Another 10 Mohave County residents die from complications of COVID-19
KINGMAN – Another 10 families are in mourning in Mohave County this Christmas, as the coronavirus continues to exact a terrible toll.
The Mohave County Department of Public Health reported the 10 new deaths, along with 441 new confirmed cases of COVID-19, on Tuesday and Wednesday, Dec. 22-23.
With the announcement, the county’s confirmed COVID-19 case count eclipsed the 10,000 mark, a dubious milestone reached during the largest surge in cases and deaths the county has experienced to date.
With two days left in the reporting week, the county had already recorded 13 deaths and 1,061 new cases, and is likely to set a new weekly record for new cases for a fifth consecutive week. The surge mirrors statewide and nationwide trends.
All of the new deaths involved residents age 50 or older, and two of the deceased patients were residents of the Kingman medical service area. Both were adults in the 70-79 age range. There were five deaths in the Bullhead City medical service area, which includes Fort Mohave, and three in the Lake Havasu City service area.
Of the 441 new cases reported Tuesday and Wednesday, 90 were in the Kingman area, including 25 in the more-vulnerable age groups over age 60. There were 13 new local cases ages 60-69, 10 ages 70-79 and one each ages 80-89 and 90-plus. Five of the new patients were children or teens, including three ages 0-10 and two ages 11-19. There were also 16 cases each in the 20-29 and 30-39 age brackets, plus 14 ages 50-59 and 13 ages 40-49.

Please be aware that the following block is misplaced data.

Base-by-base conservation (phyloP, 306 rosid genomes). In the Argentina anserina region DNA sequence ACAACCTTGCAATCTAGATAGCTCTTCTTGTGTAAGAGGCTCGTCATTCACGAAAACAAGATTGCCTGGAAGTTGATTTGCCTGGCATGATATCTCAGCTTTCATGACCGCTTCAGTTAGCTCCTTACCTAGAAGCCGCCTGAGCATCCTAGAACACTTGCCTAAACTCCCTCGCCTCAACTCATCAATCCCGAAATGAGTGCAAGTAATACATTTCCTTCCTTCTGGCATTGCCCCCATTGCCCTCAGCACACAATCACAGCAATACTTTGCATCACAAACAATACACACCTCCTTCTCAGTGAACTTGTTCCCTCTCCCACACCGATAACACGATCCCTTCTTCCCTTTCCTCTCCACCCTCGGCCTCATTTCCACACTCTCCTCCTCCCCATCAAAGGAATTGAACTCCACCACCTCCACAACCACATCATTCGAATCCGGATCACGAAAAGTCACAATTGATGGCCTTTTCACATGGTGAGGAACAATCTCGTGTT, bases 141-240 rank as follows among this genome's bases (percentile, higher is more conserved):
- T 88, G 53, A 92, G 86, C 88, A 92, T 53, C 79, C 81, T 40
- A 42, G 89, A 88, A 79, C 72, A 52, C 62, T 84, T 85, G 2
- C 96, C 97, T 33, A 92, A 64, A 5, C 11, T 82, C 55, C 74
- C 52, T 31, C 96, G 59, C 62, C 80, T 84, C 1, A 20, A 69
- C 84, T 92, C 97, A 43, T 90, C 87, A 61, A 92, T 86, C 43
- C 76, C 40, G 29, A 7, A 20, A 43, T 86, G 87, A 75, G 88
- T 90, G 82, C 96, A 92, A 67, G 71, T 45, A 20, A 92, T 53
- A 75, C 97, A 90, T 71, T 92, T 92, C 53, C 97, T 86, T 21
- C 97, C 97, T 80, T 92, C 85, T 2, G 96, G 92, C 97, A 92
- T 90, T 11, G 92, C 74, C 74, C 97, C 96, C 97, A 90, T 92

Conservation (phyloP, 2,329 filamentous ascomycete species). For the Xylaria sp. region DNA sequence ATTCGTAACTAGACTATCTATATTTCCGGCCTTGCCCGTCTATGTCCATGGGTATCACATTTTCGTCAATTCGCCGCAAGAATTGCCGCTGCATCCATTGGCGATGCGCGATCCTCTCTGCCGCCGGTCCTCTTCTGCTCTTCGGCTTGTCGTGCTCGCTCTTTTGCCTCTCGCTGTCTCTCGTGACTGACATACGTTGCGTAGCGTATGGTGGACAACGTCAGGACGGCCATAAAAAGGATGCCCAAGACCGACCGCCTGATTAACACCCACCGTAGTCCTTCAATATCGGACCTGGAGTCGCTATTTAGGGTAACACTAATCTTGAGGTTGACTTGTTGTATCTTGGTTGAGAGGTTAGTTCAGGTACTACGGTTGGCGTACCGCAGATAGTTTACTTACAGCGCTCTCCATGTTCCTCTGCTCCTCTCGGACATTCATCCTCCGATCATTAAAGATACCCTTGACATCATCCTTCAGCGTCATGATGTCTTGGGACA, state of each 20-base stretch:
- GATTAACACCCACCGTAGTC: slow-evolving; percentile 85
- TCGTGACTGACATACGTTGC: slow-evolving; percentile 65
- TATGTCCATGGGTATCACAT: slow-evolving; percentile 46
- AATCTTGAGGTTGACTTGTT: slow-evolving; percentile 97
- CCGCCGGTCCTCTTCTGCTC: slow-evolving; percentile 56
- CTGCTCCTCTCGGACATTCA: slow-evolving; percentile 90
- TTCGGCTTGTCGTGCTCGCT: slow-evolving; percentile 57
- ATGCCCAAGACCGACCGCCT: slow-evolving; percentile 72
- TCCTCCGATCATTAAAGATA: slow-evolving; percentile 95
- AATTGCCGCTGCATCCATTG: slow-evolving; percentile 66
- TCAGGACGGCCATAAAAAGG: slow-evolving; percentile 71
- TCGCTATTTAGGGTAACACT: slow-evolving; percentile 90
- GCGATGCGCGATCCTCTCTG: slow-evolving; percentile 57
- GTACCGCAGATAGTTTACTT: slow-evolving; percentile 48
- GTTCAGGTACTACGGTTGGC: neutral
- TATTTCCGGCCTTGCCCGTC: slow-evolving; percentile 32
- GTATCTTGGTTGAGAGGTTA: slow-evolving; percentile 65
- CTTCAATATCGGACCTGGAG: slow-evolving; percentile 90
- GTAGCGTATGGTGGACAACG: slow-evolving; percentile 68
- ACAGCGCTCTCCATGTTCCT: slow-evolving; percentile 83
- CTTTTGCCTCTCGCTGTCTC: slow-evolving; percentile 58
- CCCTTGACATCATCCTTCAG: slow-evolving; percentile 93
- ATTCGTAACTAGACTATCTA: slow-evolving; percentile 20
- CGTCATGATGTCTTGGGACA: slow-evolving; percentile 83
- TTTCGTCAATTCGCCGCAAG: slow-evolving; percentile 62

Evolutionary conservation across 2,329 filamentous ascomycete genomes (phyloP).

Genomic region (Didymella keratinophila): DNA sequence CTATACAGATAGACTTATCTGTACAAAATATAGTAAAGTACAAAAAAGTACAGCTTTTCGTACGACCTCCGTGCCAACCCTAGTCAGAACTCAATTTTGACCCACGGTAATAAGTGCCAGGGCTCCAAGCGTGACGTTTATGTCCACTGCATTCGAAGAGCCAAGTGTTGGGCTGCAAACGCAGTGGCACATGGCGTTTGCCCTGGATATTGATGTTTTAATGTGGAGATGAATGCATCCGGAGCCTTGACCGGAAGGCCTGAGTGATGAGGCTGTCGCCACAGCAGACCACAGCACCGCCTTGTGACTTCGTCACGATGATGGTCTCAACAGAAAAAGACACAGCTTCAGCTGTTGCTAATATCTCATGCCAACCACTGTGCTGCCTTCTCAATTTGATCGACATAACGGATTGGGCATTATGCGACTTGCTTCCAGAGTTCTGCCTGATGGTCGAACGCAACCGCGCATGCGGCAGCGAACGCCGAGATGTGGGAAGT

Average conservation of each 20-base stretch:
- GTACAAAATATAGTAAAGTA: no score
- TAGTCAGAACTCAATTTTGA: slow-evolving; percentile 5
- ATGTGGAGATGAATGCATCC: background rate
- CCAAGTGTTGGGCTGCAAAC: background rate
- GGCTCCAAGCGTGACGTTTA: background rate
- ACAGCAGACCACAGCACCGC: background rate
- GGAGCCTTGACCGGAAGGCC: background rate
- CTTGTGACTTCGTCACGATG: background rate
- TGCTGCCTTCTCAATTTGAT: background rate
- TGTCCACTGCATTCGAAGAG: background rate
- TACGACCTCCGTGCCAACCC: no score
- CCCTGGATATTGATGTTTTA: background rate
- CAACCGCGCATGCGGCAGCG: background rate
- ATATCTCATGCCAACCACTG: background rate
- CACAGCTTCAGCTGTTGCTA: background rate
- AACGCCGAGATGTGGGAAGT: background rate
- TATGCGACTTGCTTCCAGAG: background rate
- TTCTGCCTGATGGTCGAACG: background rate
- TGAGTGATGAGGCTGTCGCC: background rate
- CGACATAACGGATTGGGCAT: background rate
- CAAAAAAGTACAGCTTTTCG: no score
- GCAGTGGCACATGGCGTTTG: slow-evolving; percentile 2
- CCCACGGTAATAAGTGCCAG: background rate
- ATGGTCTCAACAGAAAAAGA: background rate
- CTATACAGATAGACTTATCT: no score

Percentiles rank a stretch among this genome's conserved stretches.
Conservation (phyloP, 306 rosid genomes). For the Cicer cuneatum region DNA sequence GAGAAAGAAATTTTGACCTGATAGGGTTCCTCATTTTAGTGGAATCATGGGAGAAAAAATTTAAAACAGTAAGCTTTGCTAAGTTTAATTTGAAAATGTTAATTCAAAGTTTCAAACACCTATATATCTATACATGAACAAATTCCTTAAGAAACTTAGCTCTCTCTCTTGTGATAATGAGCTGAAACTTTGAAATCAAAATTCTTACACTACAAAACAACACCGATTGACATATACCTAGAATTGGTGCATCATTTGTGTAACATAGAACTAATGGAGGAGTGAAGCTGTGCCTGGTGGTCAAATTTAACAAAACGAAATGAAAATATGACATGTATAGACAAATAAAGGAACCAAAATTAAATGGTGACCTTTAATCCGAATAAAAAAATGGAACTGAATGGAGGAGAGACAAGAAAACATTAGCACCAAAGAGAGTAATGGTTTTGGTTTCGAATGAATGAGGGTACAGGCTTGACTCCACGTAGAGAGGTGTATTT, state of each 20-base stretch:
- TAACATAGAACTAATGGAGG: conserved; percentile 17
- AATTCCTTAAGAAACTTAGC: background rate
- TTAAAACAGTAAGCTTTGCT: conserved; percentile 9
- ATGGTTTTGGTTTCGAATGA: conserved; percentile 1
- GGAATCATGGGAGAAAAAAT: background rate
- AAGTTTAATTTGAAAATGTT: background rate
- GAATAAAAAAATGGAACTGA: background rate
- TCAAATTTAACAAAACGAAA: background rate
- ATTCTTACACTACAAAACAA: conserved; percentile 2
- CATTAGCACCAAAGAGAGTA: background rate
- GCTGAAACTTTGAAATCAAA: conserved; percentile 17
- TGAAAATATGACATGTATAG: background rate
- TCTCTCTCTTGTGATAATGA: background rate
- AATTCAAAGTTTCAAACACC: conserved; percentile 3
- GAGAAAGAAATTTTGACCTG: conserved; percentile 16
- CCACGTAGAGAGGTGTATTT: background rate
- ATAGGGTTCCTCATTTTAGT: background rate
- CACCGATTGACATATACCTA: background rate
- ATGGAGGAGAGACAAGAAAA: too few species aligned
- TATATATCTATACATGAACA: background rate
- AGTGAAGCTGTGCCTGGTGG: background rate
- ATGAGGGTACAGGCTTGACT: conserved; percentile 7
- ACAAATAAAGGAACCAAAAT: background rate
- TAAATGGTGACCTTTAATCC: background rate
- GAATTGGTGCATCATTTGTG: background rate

The Lake Havasu City service area logged the most new cases in the two-day span with 165, followed by Bullhead City with 165 and the Arizona Strip with 22. The location of one new case was not identified.
The surge has been ongoing for several months, and intensified in December.
The county suffered a record 1,313 new cases, as well as 12 deaths, in the week ending Friday, Dec. 18.
Mohave County health officials had reported 1,221 new cases in the week ending Friday, Dec. 11, about 300 more than the old weekly record reported the previous week. There were also 12 deaths. In the week ending Friday, Dec. 4, the county logged 924 new cases with seven additional deaths, while 10 deaths and 538 new cases were reported in the week ending Nov. 27.
During the past two months, as cases rose and community spread worsened, COVID-19 safety measures were loosened locally.
Kingman City Council rescinded a mandate requiring face masks to be worn in businesses in the city. Mohave County stopped requiring masks inside county-owned buildings, rescinded the official public health emergency proclamation, and lowered the fines against businesses that don’t comply with coronavirus safety measures in Gov. Doug Ducey’s executive orders.
County health officials have logged 10,320 coronavirus cases since the first case was reported on March 24, while the Arizona Department of Health Services has logged 10,927 cases in the county. The county has counted 289 deaths, while the state reports 316.
According to the county’s tabulations, Bullhead City has suffered the most with 102 deaths, followed by Kingman with 75, Lake Havasu City with 63 and Fort Mohave with 17. The locations of another 32 deaths are not specified on the county website.